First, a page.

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Crouching parent, better children

Communicating with a toddler is not always easy. Between throwing tantrums, having a short attention span, and not being able to speak in full sentences, it can be difficult to understand what they want. And, because it is also hard for them to comprehend clearly what adults are saying to them, there is a high chance that parents might send them the wrong message.

Crouching parent, better children

Parents can ensure that they are giving the right signals to their toddler by communicating with them not just clearly but effectively too — One parenting ‘trick’ that achieves these goals is crouching down to the toddler’s level when talking to them. Photo: Reuters

Communicating with a toddler is not always easy. Between throwing tantrums, having a short attention span, and not being able to speak in full sentences, it can be difficult to understand what they want. And, because it is also hard for them to comprehend clearly what adults are saying to them, there is a high chance that parents might send them the wrong message.

So it is up to parents to ensure that they are giving the right signals to their toddler by communicating with them not just clearly, but effectively. One parenting ‘trick’ that achieves these goals and is also simple to follow — but that not every parent practices — is crouching down to your toddler’s level when talking to them. Even Prince William and wife Kate Middleton have been seen doing it with their three-year-old son, Prince George.

“The reason parents should do this is so that we are speaking to the child at eye level,” said Dr Lim Boon Leng, a psychiatrist at Gleneagles Hospital. “By looking at them eye to eye, we are catching the attention of the toddler, and they are more likely to be able to absorb what is told to them. It is also less intimidating than if the adult is talking down to them.”

“When we go down to their level, we give them our full attention,” explained Swanie Khoo, a marriage and family therapist at Relationship Matters (www.relationshipmatters.com.sg). “The message is, ‘You are coming to me, you are important, and I want to respond to you’. You are being emotionally present with the child, and this action sends a lot of messages to them.”

BUILDING EMPATHY


The first three years of a child’s life are critical to building a positive parent-child relationship, said Swanie, and this will also lead to the child’s desire to form emotional relationships with other people as well as maintain them in his later years.

“It helps to build empathy, as a child will learn to be caring when they see how a parent cares for them,” she said. “It’s also a way to positively discipline a child. Discipline should involve going down to their level to get their attention, instead of shouting at them from a higher level. It’s the start of building positive discipline.”

While this action has the benefit of building a parent-child relationship, it also simply ensures that your child is listening to you. “Toddlers tend to have poorer attention spans and, if not spoken to at eye level, they may not be listening,” pointed out Dr Lim. “By having the discipline to speak to children at eye level consistently and, in doing so, actively listening, parents are also indicating an interest in what children may have to say. This allows for mutual respect and will improve communication in the long run.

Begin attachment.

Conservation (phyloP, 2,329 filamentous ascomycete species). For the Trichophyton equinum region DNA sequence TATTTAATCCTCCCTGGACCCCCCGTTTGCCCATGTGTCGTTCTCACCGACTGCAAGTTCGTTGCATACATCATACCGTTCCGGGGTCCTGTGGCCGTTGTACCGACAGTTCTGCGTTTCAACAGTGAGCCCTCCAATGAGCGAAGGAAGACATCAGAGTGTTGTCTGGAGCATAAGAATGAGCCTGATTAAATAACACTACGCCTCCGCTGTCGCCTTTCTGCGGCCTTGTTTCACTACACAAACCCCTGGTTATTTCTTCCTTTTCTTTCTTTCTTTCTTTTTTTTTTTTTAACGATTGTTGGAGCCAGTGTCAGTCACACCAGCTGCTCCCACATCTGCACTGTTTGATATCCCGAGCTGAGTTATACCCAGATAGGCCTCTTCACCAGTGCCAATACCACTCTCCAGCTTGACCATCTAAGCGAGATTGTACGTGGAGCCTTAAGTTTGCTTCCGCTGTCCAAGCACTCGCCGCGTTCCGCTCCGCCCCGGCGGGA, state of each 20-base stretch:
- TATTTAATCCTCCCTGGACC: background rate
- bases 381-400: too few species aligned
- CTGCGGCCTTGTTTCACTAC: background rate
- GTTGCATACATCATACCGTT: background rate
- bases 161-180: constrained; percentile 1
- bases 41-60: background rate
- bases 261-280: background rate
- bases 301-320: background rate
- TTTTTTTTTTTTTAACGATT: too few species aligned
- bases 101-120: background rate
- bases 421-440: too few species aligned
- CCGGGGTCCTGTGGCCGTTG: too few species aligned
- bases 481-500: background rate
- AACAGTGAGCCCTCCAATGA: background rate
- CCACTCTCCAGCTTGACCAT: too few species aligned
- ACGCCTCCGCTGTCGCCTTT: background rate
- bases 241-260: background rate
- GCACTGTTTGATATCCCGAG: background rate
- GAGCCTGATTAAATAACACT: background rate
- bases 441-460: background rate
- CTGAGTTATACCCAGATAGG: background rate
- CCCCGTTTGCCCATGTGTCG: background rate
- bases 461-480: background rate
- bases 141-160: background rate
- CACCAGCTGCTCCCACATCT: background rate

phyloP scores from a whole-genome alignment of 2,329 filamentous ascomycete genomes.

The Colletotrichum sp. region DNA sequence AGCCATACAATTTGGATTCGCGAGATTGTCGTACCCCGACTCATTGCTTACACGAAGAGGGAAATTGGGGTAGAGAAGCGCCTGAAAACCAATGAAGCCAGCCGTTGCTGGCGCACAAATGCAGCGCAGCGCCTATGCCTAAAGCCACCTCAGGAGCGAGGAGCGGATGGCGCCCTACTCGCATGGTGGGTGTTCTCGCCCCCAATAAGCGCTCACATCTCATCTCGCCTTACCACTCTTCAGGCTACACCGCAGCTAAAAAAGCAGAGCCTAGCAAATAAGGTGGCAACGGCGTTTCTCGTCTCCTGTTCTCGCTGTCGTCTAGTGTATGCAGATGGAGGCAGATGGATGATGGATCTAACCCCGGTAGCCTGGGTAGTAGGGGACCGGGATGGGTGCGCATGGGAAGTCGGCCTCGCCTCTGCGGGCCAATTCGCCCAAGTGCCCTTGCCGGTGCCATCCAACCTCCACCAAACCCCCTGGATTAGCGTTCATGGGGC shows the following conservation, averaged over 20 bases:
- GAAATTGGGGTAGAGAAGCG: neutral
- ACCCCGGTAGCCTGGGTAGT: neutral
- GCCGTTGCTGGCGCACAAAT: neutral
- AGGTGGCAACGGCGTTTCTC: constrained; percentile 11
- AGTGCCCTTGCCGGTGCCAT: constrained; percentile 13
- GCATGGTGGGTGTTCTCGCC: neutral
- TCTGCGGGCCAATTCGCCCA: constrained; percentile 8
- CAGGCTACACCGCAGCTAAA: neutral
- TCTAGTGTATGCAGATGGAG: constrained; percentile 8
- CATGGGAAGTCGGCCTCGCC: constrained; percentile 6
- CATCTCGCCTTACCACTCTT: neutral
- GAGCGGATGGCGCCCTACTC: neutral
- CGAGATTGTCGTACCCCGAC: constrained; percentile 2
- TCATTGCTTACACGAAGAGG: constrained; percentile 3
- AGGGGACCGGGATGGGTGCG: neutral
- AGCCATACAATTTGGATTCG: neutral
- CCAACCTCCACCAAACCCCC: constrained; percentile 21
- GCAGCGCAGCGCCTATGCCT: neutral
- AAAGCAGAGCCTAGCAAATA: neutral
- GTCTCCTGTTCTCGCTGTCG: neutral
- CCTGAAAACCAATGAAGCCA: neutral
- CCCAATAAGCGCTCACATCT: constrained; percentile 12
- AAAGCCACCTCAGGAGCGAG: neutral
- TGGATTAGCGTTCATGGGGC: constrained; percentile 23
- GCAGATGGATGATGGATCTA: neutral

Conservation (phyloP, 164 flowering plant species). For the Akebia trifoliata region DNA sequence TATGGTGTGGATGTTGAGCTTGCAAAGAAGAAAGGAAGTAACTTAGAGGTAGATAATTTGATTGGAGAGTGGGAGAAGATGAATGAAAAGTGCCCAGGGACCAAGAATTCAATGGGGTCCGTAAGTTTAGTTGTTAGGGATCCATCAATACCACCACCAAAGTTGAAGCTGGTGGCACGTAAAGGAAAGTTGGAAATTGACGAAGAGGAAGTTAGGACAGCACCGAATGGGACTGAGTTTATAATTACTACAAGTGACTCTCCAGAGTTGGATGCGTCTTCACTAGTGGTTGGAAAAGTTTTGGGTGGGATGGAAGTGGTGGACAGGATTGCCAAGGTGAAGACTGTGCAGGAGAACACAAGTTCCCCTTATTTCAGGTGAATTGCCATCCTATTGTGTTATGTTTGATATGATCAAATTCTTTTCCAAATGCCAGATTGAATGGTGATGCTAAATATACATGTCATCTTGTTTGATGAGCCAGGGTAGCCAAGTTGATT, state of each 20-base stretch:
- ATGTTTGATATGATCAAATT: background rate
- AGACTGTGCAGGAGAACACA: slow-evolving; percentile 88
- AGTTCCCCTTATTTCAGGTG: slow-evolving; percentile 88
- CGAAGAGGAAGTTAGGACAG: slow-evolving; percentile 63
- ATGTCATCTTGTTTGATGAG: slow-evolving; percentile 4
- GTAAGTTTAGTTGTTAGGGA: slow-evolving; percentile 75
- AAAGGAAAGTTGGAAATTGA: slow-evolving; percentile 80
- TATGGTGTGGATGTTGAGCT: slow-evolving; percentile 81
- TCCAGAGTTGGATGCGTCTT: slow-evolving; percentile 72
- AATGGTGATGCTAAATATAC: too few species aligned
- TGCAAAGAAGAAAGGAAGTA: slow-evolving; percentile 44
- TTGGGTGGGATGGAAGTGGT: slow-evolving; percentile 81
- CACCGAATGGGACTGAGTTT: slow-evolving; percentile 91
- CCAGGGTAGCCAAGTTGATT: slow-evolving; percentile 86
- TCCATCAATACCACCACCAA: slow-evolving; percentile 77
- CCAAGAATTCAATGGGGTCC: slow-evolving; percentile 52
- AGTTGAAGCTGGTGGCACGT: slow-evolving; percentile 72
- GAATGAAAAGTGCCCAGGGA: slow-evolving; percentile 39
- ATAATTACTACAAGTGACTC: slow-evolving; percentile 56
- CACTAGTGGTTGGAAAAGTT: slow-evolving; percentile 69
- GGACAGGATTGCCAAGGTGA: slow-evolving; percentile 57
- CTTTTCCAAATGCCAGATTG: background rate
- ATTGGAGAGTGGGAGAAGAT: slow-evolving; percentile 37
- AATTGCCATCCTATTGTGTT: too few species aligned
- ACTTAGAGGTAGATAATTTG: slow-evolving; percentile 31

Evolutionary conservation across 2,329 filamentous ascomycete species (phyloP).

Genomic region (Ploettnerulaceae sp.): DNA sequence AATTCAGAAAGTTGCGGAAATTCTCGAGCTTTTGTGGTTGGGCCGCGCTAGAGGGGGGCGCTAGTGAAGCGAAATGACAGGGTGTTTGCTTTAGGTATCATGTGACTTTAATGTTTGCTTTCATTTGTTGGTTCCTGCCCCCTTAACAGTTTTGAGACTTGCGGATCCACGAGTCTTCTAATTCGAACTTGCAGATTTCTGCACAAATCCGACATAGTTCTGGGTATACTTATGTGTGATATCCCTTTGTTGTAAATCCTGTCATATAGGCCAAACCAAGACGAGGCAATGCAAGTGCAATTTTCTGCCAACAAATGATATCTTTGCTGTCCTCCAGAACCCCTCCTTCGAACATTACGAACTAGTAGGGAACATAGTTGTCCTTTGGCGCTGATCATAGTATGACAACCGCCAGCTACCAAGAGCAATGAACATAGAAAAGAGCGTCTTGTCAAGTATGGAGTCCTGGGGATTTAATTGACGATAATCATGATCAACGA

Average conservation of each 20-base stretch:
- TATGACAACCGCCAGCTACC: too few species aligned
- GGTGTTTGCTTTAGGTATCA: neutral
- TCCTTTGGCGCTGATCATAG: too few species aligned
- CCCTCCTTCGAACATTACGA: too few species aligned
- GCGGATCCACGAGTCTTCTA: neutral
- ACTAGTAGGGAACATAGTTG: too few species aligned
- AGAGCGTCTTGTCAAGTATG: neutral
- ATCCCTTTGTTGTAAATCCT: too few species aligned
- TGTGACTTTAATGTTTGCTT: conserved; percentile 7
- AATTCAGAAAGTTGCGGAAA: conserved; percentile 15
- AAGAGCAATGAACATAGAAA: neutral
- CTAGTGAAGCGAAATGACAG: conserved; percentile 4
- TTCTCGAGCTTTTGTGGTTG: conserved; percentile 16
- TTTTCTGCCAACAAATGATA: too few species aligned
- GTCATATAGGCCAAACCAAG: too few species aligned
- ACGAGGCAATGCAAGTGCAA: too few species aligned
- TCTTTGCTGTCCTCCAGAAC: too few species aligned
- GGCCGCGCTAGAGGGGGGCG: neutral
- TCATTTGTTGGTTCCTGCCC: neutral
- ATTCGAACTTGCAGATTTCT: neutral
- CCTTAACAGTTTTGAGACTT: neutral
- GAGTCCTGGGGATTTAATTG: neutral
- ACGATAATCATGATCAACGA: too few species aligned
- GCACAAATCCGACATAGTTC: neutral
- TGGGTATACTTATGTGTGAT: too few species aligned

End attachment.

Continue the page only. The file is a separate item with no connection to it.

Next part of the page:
“When a child is able to receive instructions more clearly, he is less likely to be punished or to get punitive reactions from his parents,” Dr Lim continued. “This aids him in having more positive feelings. Furthermore, a child who has parents who put in the effort towards positive parenting will definitely feel more loved and cared for. This, in turn, allows for better self esteem.”

ACTIVE LISTENING


Crouching down to talk to your toddler basically involves active listening. And it might not always have to be an effort to squat to their level — you can carry the child, then speak to them, or both take a seat so you can speak to your child at eye level.

“Listening is one of the most important ways of giving children positive attention, and also a way of building a child’s confidence in themselves,” Swanie explained. “When we’re listening, we’re encouraging them to talk and helping them to express their feelings. Listening is the first step, and active listening should be part and parcel of it — stop what you’re doing and go down to their level.”

Other tips for communicating better with your toddler include not interrupting them and being patient instead, as toddlers are learning to communicate and will need time to express themselves.

Dr Lim also suggested not correcting the child’s grammar or pronunciation as this will stop him from wanting to talk. “Be encouraging, but avoid inappropriately praising the child,” he said. “Encourage your child by saying things like, ‘I really like it that you tell me how you feel rather than just crying’. Avoid saying things like, ‘Wah boy boy so clever, can talk so much.’”

Swanie recommends communicating with your child from an early age. “It starts with positive bonding when they’re infants. Talk to them, even at that age. When they start to move around, that’s when parents get irritable as they can’t keep the child down and have to follow the kid around, so it becomes a very highly stimulated environment. But when you start communicating at an early stage, it continues to a later age too.

“If you missed that in their early years, it’s not too late to start now,” she added. “Encourage your child, set time to play together, getting down to their level. Do things that they like to do. Have special one-to-one alone time, going for walks together or teaching the child to do something. It’s all about communicating and building relationships with them, with positive listening.”

 

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